Subsidy Disputes Cloud Solar Industry's Future

Includes: TSL
by: David Lee Edwards

The United States solar industries increasingly find themselves navigating the political arena, time that would be best spent on innovation strategies. Beijing's massive supply side loan subsidies have helped China's energy industry giants, but more nimble service oriented manufactures have found short term windows of opportunity in countries offering demand side tax credit incentives. Windows open and close and energy investors may be best served by choosing manufactures that take a long-term approach.

On the political front, President Obama gave a broad outline for a new energy policy saying,

As we recover from this recession, the transition to clean energy has the potential to grow our economy and create millions of jobs - but only if we accelerate that transition. Only if we seize the moment.

How exactly do we seize the moment? Analysts are unclear if the President's directive suggests domestic loan subsidies, energy credits or a hands off approach. No doubt solar industry leaders are deciphering this statement for clues.

US solar panel manufacturers face an uneven playing field marked by highly subsidized foreign competition and competing domestic energy policy directives. While some US analysts point to countries such as Germany where tax credit incentives have stimulated demand, others believe that all subsidies are bad business. The latter see the US government's $535 million subsidy to Solyndra and its inevitable collapse as a case in point.

Beyond the rhetoric, the scale of the subsidy disparity is enormous. The US Department of Energy estimates China's solar manufacturer subsidies at $34 billion compared to the US at 1.3 billion. It is important to note that US solar subsidies were part of the general stimulus package.

Unlike the hands off approach of capitalist economies, China's manufactures benefit from implicit government cooperation in planning production objectives. On Dec. 15 2011 Reuters reported that China's Ministry of Industry and Information Technology called on PV manufacturers to reach 5 gigawatts of annual capacity and revised the solar generating capacity target to 15 gigawatts by 2015. The five year plan calls on polysilicon producers to reach 50,000 tons of annual production capacity by 2015. China's manufacturers have a clear directive and the financial backing to meet these goals.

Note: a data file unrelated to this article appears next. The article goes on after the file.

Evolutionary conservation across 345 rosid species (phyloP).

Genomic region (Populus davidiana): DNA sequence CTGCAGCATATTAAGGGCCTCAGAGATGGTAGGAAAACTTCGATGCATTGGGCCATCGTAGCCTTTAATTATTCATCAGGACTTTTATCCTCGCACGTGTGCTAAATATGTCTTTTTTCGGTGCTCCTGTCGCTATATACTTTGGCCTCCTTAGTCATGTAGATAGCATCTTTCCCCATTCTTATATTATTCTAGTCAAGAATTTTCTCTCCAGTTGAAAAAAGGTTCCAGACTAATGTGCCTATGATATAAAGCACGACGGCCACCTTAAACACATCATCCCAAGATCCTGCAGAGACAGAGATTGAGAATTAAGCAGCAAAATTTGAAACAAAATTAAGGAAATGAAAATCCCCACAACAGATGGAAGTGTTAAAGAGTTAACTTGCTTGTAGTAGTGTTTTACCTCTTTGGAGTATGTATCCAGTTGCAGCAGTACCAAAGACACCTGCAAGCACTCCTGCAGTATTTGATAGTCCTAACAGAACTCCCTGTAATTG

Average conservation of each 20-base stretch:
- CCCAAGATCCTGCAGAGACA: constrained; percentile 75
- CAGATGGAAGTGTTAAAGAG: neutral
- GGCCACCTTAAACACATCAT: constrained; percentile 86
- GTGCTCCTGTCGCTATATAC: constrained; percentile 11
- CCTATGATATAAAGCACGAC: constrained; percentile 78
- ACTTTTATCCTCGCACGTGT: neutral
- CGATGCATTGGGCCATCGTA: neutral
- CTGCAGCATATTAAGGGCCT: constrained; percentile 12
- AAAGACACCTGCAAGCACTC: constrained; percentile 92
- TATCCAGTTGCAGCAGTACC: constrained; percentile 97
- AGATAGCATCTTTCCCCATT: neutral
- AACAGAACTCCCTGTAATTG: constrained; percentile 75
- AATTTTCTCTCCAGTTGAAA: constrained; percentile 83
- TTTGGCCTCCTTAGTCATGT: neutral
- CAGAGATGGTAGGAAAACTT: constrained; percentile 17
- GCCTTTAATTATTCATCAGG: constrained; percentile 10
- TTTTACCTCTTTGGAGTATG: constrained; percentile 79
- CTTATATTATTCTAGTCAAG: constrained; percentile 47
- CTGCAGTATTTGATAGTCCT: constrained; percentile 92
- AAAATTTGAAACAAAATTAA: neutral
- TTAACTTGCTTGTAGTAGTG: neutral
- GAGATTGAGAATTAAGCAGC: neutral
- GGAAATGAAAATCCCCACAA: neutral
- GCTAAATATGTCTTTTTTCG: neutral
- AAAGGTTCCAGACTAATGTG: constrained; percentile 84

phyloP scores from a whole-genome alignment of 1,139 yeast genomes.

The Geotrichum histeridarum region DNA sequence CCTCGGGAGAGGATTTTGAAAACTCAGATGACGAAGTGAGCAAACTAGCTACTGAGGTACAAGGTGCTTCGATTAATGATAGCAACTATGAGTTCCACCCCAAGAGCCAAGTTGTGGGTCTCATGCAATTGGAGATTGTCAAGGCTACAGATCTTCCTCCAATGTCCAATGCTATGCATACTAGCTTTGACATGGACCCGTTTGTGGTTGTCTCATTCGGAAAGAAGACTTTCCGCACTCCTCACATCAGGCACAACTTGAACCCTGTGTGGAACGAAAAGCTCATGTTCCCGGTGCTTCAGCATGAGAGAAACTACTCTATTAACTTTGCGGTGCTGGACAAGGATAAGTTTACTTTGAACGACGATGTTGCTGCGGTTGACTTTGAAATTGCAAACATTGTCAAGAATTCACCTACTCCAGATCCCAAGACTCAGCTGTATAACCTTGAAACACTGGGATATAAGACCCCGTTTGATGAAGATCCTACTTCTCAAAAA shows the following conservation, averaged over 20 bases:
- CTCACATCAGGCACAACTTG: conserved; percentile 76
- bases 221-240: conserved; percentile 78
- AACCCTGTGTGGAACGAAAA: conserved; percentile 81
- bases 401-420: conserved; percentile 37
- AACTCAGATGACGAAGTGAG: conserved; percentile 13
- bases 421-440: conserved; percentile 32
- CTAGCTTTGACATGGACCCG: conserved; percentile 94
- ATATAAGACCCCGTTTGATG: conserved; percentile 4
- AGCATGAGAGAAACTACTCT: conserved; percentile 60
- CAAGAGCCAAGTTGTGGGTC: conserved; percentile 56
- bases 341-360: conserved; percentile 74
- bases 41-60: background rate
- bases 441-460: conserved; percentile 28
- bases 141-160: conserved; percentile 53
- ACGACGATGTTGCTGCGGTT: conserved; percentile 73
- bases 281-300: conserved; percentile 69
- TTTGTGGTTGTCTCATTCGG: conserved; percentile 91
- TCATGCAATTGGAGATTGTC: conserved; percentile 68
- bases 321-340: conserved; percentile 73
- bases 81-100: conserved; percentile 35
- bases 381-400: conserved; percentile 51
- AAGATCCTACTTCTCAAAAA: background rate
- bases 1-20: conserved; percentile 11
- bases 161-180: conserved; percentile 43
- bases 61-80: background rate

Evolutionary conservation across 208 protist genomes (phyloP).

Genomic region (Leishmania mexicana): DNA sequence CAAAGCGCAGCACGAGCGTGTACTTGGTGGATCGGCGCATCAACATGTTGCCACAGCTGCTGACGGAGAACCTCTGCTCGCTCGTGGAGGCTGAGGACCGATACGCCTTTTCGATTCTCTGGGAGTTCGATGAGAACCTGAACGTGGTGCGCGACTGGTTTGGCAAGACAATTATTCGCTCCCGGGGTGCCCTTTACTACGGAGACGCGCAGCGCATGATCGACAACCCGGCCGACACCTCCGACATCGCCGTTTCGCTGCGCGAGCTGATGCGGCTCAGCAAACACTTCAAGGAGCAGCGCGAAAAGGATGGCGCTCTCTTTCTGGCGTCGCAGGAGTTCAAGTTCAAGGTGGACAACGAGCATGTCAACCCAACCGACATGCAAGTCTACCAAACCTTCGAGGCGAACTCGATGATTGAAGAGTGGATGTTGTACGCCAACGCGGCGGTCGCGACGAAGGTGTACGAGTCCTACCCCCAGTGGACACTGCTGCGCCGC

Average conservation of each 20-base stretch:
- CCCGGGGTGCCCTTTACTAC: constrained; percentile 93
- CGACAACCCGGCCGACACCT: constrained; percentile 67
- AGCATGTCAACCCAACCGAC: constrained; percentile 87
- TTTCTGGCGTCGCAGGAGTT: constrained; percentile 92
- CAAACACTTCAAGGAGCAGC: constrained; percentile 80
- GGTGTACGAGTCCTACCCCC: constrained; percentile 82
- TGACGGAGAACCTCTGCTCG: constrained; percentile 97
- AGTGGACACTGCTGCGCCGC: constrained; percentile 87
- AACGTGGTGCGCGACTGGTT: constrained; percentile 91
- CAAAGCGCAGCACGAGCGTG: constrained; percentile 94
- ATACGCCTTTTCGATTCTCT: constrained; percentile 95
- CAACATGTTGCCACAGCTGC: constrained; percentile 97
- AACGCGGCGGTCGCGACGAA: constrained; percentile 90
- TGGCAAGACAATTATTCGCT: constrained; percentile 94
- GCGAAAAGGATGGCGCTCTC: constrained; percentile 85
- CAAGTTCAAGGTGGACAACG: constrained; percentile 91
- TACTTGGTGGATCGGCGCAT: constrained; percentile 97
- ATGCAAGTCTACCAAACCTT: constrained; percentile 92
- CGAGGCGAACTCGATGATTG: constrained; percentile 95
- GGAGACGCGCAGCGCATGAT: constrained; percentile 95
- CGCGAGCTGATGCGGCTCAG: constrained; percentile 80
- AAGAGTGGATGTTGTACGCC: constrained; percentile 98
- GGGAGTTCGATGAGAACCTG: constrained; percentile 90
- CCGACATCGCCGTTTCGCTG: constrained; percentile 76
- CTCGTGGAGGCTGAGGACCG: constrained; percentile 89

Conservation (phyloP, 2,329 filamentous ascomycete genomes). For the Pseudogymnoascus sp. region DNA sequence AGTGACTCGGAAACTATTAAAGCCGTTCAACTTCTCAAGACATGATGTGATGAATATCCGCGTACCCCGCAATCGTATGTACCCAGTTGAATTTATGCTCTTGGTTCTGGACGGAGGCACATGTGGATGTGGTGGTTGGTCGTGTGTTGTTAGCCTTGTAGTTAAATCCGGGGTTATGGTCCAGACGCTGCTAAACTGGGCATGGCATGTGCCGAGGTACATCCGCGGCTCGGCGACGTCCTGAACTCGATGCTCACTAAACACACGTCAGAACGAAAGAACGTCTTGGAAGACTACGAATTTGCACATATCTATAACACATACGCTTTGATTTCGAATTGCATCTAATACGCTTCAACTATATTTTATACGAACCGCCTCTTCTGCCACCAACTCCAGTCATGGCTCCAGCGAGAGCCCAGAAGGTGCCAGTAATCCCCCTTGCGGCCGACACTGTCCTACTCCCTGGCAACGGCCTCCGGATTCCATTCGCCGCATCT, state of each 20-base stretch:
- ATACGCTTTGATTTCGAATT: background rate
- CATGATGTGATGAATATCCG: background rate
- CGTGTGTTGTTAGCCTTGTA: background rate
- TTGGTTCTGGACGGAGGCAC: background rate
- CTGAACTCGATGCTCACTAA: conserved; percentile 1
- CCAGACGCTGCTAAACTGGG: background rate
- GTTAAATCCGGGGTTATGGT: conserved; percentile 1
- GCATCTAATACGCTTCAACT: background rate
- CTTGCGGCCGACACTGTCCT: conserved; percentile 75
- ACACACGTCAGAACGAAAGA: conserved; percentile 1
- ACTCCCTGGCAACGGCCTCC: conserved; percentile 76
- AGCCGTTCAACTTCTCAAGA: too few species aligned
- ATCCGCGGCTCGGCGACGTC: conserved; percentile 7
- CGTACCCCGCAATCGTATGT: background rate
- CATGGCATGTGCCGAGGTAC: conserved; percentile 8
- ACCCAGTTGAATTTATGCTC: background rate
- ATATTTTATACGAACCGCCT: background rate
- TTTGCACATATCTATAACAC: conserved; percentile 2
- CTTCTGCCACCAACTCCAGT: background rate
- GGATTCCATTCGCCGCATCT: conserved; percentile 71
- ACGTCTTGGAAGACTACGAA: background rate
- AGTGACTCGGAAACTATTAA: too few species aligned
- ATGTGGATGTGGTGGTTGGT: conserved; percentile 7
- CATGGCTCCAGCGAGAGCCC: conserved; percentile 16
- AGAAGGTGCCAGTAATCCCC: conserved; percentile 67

In terms of the nature of subsidies, east and west perspectives are distinctly different. As a result two general solar energy business models have emerged. China's large vertically integrated manufacturers are the direct result of a variety of government subsidies (including long term low interest loans issued by banks) that are highly influenced by government control. Western manufactures are typically less vertically integrated and defined more by component installation systems and services. In contrast to China's supply side loans, US subsidies for solar energy have been in the form of consumer tax credits, a demand side stimulus that benefited installers more than manufacturers.

An example of China's solar industries intentions can be seen in a press release from PRNewswire-Asia Changzhou, China, Feb. 23, 2012. China based Trina Solar Limited (NYSE: TSL) recently posted 2011 fourth quarter results. TSL had a 2011 gross profit of $332.6 million, a decrease of 43.1% from 2010. Chairman and Chief Executive Officer Jifan Gao said:

We finished 2011 with annual shipment growth of approximately 43% over 2010. With vertically integrated production capabilities TSL has positioned itself to weather decreases in the average selling price ("ASP") of solar modules and weak global demand.

Some, including the Obama administration, have referred to these facts as evidence of "dumping". The message being sent to western companies is innovate and consolidate or be driven out of the market. With the backing of Beijing, TSL is betting on long-term dominance over a dwindling set of competitors.

In an attempt to fight back a group of manufacturers are seeking legal actions. The Oregonian reported in Oct. 2011 that Solarworld Industries America Inc., (OTCPK:SRWRF) along with several other PV manufacturers, filed a trade complaint with the U.S. International Trade Commission and the U.S. Commerce Department. The pending complaint accuses China of illegally subsidizing various domestic manufacturers thus creating artificially low-priced solar products.

The merits of unseating China's tactics and dominant market position through legal means are debatable. Energy investors and US installers might best find opportunities in low solar panel prices.

Disclosure: I have no positions in any stocks mentioned, and no plans to initiate any positions within the next 72 hours.